Posts Tagged ‘Film & TV’

Citizen journalist, amateur director?

"This camera sees the future." (Matt Glynn photo)

In a tech-savvy world, it’s the norm to own an iPhone or Blackberry over a basic feature phone. With all those extra features, it was inevitable that people would start shooting full-length documentaries and films on their smartphones. One of the first docs to emerge from this subgenre is Iranian filmmaker Jahar Panafi’s This Is…

Read More

Not just for nerds

A great graphic novel allows its characters to leap off the page. (Photo supplied)

As a literary form, graphic novels are often dismissed because of their reputation. Some readers are turned away because they have pictures, thinking that hardly qualifies them to sit amongst the literary greats (and also brings back memories of childhood picture books…we are of course, so terribly far beyond that in university). Others are turned…

Read More

Josh Cruddas strikes gold in Copperhead film

  A recent graduate of Dalhousie’s acting program, Josh Cruddas is making his mark in the world of theatre. With roles in Titanic: The Aftermath, the TV series Call Me Fitz and the highly anticipated movie, Copperhead, released this spring, Cruddas is getting his fair share of experience in the acting world. His passion for acting…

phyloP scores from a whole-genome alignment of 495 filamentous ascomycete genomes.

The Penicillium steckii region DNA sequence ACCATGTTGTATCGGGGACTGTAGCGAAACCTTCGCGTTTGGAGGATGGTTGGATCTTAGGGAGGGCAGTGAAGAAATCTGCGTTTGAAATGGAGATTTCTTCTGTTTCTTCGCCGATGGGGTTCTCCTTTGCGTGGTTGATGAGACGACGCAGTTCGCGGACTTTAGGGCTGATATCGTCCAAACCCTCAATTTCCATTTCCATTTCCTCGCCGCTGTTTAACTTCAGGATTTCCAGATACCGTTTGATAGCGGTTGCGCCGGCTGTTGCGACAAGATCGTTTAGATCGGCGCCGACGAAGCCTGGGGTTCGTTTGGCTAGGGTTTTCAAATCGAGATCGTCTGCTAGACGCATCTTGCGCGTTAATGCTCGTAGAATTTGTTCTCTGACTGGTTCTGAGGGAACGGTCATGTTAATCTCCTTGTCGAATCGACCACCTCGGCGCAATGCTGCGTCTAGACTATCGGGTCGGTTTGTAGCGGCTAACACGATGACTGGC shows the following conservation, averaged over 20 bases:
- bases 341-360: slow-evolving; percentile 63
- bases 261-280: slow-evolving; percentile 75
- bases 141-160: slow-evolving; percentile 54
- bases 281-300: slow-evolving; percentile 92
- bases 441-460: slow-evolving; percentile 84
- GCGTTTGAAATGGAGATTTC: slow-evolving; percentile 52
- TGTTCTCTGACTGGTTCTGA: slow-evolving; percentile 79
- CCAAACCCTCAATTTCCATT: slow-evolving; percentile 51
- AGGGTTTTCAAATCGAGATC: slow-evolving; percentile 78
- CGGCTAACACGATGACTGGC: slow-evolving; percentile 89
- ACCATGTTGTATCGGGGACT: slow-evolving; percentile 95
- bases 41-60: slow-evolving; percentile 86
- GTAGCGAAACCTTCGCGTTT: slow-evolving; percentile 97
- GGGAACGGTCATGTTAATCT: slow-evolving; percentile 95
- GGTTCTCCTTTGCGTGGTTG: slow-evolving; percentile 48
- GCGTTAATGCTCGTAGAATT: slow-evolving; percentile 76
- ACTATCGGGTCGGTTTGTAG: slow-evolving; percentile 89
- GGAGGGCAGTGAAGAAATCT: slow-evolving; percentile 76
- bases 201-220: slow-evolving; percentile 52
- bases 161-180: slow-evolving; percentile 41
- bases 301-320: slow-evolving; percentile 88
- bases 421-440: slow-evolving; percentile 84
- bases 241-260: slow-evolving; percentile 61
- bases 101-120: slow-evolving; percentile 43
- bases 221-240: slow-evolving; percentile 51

Read More

Hollywood horror lost in the dark

  Horror movies grew out of the rubble of post-war Germany like a psilocybin mushroom sprouting from the front lawn of a cop station. Something unexpected in the face of imperial violence. Nosferatu (1922), the first screen vampire, stalked black and white footage like a silent apparition—the shadow of wartime angst—awkwardly carting his grotesquely curled hands…

Read More

An introduction to feminist horror

Painting of Judith mit dem Haupt des Holofernes by Lucas Cranach the Elder. (Image taken from Wikimedia Commons)

Zoe Doucette If you grow up as a girl, you are taught to fear from a young age. Fear becomes one of your best friends, because it is with you all the time, even when you’re not aware of it. Your body is objectified and reviled by your culture. You are taught not to display…

Read More

The Master is Spellbinding

Paul Thomas Anderson loves long tracking shots, multi-character ensembles, ambient musical scores and ambiguous endings. He directed Boogie Nights (1997), Magnolia (1999), Punch Drunk Love (2002) and There Will Be Blood (2007). Now he has delivered another powerful film with The Master (2012). Set in post-WWII America, Freddie Quell (Joaquin Phoenix) struggles to make a life for himself after being…

Read More

The book was better

Sept. 30, 2012 Dear Friend, I am writing to you because the film adaptation of classic teen-angst novel The Perks of Being a Wallflower is set for local release on Oct. 5, and I for one am not planning to see it. Not even a little. Who would voluntarily pay to have their childhood memories…

Read More

Switch to wheels and roll to Premium Rush

This past Sunday, Halifax made a switch. To encourage Haligonians to cycle, rollerblade or walk, two kilometres of road were shut down for Open Street Sunday, also known as Switch. The event included activities and sidewalk shops. Ross Soward, a community planner for the event, says Switch is multipurpose. “It’s a way to use our…

Read More
MENU